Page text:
Title: Assessing vegetation dynamics from spaceborne active microwave backscatter observations
Other Titles: Bewertung von Vegetationsdynamik mittels weltraumgestützter aktiver Mikrowellenrückstreuungs-Beobachtungen
Language: English
Authors: Vreugdenhil, Mariette 
Qualification level: Doctoral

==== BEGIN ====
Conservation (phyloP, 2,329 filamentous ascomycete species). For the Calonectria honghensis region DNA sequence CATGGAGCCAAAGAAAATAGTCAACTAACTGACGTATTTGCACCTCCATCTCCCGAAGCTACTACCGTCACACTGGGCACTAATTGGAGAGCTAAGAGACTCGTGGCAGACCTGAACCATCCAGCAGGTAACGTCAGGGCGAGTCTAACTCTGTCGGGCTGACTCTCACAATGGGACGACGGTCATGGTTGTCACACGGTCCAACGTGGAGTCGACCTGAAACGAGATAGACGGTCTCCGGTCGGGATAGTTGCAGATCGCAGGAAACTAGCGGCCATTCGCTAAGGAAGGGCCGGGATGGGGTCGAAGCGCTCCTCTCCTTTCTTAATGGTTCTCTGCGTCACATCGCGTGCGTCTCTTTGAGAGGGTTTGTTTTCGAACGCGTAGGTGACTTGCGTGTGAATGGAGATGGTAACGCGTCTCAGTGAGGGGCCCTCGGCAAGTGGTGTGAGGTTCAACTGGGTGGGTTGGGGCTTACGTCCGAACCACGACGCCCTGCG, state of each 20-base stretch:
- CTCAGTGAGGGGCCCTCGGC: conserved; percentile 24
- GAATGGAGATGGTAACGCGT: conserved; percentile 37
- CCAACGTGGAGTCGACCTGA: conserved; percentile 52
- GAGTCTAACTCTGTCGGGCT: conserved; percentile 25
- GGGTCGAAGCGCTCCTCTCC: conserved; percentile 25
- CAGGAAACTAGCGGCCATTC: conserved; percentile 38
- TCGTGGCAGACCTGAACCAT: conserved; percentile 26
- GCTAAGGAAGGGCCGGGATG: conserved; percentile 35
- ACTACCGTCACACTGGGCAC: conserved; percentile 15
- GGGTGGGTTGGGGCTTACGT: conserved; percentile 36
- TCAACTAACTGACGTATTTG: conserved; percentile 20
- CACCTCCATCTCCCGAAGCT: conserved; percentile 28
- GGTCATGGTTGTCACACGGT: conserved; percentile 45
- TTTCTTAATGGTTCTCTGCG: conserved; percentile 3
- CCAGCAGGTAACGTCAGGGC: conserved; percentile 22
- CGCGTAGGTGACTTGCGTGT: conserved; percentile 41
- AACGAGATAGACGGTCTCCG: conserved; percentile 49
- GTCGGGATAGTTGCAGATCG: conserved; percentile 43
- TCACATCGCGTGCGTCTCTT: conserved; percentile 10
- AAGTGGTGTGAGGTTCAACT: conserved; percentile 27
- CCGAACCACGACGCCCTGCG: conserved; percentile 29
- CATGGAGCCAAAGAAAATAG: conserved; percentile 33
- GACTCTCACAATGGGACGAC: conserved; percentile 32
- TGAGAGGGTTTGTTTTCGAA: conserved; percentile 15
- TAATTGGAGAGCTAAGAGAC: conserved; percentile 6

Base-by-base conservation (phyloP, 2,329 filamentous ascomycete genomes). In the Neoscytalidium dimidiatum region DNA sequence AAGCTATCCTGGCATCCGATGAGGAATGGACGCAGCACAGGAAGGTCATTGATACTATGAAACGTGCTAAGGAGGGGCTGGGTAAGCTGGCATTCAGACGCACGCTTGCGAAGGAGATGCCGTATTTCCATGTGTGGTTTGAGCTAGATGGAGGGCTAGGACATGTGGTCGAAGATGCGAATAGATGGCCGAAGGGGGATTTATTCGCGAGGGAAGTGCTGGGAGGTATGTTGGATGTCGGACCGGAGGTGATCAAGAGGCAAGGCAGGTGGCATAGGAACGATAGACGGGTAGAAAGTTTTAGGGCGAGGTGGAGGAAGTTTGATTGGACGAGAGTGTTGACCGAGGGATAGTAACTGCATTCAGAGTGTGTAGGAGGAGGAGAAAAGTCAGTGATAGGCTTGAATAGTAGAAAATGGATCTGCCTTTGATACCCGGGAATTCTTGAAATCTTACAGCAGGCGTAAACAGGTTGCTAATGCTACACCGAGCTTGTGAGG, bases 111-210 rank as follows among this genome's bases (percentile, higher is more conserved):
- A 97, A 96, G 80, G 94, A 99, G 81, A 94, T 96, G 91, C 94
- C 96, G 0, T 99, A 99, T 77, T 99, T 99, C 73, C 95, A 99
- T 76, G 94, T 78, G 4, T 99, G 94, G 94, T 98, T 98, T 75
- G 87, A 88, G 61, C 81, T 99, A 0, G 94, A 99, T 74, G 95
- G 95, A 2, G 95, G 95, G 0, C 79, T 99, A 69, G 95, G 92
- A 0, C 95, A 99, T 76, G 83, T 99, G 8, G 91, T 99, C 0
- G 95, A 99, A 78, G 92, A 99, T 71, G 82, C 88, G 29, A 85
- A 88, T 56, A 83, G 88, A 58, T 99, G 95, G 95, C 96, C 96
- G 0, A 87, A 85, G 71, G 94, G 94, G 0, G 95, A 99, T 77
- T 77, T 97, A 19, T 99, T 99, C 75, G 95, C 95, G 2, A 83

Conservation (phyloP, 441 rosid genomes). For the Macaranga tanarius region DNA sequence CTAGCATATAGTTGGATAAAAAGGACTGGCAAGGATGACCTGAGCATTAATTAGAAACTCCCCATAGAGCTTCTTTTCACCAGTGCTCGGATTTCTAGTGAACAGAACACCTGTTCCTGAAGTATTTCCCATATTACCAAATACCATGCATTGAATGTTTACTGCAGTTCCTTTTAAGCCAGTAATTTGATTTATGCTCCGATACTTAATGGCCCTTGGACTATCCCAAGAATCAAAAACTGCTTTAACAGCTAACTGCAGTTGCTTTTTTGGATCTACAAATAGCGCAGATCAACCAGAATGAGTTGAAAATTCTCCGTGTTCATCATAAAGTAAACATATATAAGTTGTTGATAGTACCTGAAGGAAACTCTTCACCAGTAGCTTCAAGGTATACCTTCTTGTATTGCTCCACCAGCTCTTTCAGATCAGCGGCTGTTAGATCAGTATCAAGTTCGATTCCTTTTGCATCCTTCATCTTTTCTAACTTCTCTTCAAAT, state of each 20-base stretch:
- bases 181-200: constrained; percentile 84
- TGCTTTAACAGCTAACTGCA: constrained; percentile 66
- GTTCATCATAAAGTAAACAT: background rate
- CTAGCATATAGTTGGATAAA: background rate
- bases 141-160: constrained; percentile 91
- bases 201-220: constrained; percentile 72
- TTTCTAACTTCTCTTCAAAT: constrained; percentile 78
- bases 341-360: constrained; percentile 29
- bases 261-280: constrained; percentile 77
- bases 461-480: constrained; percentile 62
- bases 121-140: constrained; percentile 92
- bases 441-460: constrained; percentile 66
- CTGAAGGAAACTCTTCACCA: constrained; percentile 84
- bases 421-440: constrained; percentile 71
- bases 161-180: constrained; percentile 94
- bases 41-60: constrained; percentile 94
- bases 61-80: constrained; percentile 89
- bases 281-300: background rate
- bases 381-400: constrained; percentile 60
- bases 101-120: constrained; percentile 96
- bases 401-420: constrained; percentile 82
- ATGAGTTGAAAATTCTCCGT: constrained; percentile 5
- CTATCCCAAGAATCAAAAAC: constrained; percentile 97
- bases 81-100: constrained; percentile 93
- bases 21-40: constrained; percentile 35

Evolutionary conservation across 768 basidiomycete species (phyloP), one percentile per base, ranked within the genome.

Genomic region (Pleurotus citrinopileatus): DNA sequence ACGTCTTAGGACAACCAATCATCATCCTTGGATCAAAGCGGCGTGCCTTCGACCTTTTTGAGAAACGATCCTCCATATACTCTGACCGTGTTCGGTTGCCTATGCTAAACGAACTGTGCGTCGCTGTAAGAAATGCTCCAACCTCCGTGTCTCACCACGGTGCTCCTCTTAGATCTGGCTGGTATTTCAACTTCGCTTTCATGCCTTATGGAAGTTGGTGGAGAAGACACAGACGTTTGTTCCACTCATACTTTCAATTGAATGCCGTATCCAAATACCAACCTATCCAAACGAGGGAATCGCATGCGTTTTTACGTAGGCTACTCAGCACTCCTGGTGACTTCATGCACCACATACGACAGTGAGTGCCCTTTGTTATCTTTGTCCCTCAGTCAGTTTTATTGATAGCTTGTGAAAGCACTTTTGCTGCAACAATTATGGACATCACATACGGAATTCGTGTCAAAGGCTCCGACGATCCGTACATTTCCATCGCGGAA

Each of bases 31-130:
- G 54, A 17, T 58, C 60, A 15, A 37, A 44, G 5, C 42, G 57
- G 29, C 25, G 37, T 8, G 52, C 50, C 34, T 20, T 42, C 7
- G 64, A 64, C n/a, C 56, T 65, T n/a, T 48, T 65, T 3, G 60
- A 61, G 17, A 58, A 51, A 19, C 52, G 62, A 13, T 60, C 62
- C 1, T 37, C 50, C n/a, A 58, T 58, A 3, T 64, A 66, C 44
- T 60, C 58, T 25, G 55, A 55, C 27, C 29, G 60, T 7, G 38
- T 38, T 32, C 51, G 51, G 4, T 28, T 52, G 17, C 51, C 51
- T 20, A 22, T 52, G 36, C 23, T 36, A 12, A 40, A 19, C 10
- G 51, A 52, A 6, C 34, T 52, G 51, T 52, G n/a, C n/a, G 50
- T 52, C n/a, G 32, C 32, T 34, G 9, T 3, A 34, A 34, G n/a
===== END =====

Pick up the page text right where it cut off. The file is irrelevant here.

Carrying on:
Advisor: Wagner, Wolfgang 
Issue Date: 2016
Vreugdenhil, M. (2016). Assessing vegetation dynamics from spaceborne active microwave backscatter observations [Dissertation, Technische Universität Wien]. reposiTUm. https://doi.org/10.34726/hss.2016.38450
Number of Pages: 96
Qualification level: Doctoral